DALTON A.C.J.—Wijeymanne v. Kandiah.
1933Present: Dalton A.C.J.
WIJEYMANNE t KANDIAH.
409—P. C. Trincomalee, 7,846.
Criminal trespass—Proof of intent to annoy—Primary motive of accused.
Where an accused is charged with entering the premises in the occu-pation of a person with the intention of molesting a servant, intendingor knowing that he would thereby annoy the occupier,—
Held, that in order to constitute the offence of criminal trespass theremust be proof that the primary motive of the accused was the intent toannoy.
PPEAL from a conviction of the Police Magistrate of Trincomalee.
N. E. Weerasooria (with him Kariapper), for accused, appellant:
Aelian Pereira, for complainant, respondent.
August 21, 1933. Dalton A.C.J.—
The appellant has been convicted on a charge of criminal trespass.The charge was that he on January 20, entered into the premises in theoccupation of L. H. Nicholas with the intention of molesting his ayah,intending or knowing that he would thereby annoy the said Nicholas andother persons in the occupation of that house. He appeals against theconviction on . the ground that there is no evidence that he intended toannoy either Nicholas or any other person in occupation of the house andhence it is not proved he has committed the offence charged.
• 1 J?r N. L. R. 410.
DALTON A.C.J.—Wijeymanne v. Kandiah.
There is no doubt accused was caught on the premises of Nicholas onthe evening of January 20 about 8 p.m. There is also reason to think hewas attempting to visit the ayah on the premises. No other reason isput forward by the prosecution for his presence there, and there is evidenceto show he had been seen on the premises on a previous occasion veryearly in the morning and ran away when seen. Whether or not the ayahwelcomes his attentions does not appear, but it was not suggested to herwhen she gave evidence, that she was annoyed at accused’s attentionsalthough she says she did not encourage him. The case for the prose-cution as disclosed by the evidence alleges an intention co annoy onlyNicholas, the master of the house.*
If this is a case of the accused paying attention to the ayah, andattempting to visit her secretly on her master’s premises, as the Magis-trate finds it to be, then it is fairly obvious that the very last person hewould wish to see on the premises or to know of his visits would be themaster of the house. An essential element of the offence as charged isthe intention to intimidate, insult, or annoy. Mr. Pereira, in support ofthe conviction, argues that accused must have known Nicholas would beannoyed if he was discovered. Discovery, he says, was a possible resultfollowing upon his going on the premises, and therefore accused mustbe taken to have intended what was a possible result of his act. Herelies upon the case of Emperor v. Lakshman Raghunath1 cited byWood-Renton J. in Suppaiya v. Ponniah The conclusions howeverof Fulton J. when applied to the facts of this case seem to me to be againstcounsel’s contention. What is stated there, amongst other things, isthat there may be no wish to annoy, but if annoyance is the naturalconsequence of the act, and if it is known to the person who does the actthat such is the natural consequence, then there is an intent to annoy.The case being considered by Wood-Renton J. was one in which an entrywas made under a bona fide claim of right, which he in his judgmentdistinguishes from cases of house-trespass by night for the purpose ofpursuing an intrigue. In the latter cases he points out that the realprimary motive of the trespasser is something quite different from anintention to annoy, and the offence whatever else it may be is not criminaltrespass with intent to annoy, even if annoyance may in fact be in somemeasure foreseen as possible or probable result of it.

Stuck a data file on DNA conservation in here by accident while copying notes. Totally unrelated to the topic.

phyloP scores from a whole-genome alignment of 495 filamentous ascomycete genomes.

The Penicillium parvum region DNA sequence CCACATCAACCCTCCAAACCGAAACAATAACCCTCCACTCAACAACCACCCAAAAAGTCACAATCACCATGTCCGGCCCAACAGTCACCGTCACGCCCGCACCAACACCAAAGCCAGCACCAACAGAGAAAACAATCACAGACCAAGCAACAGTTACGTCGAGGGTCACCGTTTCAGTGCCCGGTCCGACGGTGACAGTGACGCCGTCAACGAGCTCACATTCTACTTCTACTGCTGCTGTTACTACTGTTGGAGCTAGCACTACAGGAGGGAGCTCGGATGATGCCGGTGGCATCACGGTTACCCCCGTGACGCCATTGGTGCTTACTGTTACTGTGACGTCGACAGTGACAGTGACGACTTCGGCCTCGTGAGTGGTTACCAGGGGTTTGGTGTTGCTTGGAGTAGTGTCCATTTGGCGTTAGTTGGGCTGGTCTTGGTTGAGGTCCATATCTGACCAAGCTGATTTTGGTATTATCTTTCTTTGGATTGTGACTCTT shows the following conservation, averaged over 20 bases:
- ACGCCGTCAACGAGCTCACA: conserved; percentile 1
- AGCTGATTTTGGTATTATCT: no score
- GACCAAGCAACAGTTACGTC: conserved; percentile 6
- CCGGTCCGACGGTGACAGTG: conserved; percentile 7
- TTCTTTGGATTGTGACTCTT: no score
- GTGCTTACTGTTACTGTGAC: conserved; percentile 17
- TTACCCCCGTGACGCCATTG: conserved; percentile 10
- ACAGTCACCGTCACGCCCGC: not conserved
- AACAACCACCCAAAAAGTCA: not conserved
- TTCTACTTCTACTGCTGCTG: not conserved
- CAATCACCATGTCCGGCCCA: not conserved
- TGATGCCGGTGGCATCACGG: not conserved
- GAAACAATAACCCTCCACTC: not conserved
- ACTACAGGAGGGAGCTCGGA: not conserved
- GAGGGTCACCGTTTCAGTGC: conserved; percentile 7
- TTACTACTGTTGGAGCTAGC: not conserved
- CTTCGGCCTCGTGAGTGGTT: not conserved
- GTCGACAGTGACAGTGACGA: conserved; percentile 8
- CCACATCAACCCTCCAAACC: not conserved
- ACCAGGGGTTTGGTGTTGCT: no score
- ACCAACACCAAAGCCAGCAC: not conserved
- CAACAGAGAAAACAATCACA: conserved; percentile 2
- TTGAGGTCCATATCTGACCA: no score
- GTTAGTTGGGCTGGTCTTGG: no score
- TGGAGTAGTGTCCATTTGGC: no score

The same matter is considered by Bertram C.J. in King v. Essanhamy *.He points out that when a man does an act he may have several intentsat once. In his* view what is meant when a person is charged withtrespassing on premises “ with intent to intimidate, insult, or annoy anyperson therein” is that he has a substantial intent in one of thesedirections.
Applying these authorities to the facts of this case, I am satisfiedthat no intent to annoy Nicholas as set out in the charge, or any otherperson on the premises, has been proved, and therefore the convictionmust be set aside, the appeal being allowed.
2 14 N. L. R. 4?*5.
1 26 Bombay 558.
* 9 C. W. R. 196.
WIJEYMANNE v. KANDIAH